Preferably, the third section 56c of the first and second arcual portions 34, 36 is an angled section and the second principal surface 60 of the first bridge element 46 has a co-extensive or flush angled section. As seen, the angled sections extend at an acute angle α0 toward the outer wall 14 defining the cylindrical space 12. Preferably, the acute angle α is about 15 degrees. As should be understood, the combination of the angled sections and the radially inward force provided by the first biasing element urges the first ant-extrusion element 38 and the first bridge element 46 in and toward the second radial surface 30 and prevents such elements from becoming separated from the seal assembly 10 during the release of the seal assembly 10.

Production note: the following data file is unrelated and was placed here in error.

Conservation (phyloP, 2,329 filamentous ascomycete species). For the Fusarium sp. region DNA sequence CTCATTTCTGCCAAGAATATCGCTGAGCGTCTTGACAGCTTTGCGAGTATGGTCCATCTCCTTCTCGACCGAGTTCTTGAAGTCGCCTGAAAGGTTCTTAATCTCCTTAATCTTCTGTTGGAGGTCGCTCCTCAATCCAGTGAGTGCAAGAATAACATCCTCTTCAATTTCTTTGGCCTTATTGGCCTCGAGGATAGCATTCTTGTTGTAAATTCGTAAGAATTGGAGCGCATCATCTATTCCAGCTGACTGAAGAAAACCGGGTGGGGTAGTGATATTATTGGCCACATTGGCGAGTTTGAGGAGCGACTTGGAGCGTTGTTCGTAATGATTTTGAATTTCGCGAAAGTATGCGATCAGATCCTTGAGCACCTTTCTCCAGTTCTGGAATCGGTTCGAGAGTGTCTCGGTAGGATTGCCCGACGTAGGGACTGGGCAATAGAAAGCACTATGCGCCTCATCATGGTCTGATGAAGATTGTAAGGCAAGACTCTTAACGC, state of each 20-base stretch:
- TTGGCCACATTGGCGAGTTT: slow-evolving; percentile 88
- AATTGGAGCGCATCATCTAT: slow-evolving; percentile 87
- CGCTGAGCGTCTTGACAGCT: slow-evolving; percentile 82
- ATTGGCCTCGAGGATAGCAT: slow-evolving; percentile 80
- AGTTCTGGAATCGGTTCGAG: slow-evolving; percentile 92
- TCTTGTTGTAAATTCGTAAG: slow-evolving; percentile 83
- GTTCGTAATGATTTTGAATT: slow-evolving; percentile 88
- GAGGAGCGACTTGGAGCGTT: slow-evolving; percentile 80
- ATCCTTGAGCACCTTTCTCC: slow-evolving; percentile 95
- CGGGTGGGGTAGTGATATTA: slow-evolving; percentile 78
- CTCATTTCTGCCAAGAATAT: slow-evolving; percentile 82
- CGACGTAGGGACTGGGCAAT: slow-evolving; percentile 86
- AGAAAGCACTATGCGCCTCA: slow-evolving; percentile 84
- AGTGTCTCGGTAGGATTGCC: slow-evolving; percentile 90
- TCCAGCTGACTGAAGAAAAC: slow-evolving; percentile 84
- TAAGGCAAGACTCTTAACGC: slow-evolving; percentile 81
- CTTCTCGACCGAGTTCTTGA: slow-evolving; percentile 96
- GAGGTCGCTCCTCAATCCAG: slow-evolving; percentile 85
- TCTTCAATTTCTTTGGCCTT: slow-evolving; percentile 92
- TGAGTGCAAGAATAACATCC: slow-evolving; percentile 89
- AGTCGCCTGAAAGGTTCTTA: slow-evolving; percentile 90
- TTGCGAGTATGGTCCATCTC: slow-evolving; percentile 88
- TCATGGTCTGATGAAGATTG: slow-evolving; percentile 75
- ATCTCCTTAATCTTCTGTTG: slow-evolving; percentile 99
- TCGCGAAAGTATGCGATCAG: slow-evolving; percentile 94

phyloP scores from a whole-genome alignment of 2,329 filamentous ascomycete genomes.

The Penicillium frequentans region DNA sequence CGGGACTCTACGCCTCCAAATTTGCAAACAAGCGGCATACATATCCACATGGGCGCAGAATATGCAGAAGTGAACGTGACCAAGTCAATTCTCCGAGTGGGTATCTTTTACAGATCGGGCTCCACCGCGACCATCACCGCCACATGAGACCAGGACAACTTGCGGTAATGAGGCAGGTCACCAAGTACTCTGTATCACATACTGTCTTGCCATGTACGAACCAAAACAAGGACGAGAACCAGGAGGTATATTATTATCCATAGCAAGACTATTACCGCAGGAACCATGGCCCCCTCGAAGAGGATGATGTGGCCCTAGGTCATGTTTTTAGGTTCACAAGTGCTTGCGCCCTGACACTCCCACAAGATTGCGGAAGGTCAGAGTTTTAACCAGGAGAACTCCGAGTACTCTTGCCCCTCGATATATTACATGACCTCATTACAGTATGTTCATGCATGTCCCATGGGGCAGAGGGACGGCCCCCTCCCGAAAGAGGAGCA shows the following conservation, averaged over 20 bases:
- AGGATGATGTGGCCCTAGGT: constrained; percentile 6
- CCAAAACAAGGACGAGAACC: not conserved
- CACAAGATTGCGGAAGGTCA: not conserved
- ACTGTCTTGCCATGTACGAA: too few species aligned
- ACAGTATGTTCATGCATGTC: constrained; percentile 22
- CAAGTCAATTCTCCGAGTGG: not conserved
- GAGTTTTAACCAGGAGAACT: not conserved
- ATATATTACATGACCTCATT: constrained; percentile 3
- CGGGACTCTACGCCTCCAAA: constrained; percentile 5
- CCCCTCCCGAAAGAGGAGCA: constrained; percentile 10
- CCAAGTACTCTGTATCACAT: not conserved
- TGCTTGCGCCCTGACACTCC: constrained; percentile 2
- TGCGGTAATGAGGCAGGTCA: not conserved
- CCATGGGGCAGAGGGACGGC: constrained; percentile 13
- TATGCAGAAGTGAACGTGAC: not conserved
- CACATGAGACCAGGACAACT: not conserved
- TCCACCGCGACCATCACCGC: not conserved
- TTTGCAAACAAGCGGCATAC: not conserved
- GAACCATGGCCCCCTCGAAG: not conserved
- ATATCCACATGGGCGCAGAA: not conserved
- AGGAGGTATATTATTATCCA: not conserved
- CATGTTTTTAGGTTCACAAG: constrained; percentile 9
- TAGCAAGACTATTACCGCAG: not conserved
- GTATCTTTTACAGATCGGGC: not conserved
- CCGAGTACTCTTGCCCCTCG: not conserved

As best seen in FIG. 2, since the set seal assembly 10 may experience extreme temperatures and pressures from either side, it is preferable that the seal assembly 10 also have a second generally annular anti-extrusion element 72 positioned at the second radial surface 30 adjacent the outer surface 26 of the seal element 22, and a second generally arcual anti-extrusion bridge element 74 positioned between the seal element 22 and the second anti-extrusion element 72. Also preferably, the seal assembly has a second biasing element 76. Preferably, the second anti-extrusion element 72, the second bridge element 74, and the second biasing element 76 are respectively substantially similar to the first anti-extrusion element 38, the first bridge element 46, and the first biasing element 54 in all material respects. Accordingly, the second anti-extrusion element 72 and the second bridge element 74 together function as a backup to prevent extrusion of the seal element 22 when pressure is applied to the set seal assembly 10 adjacent the first radial surface 28.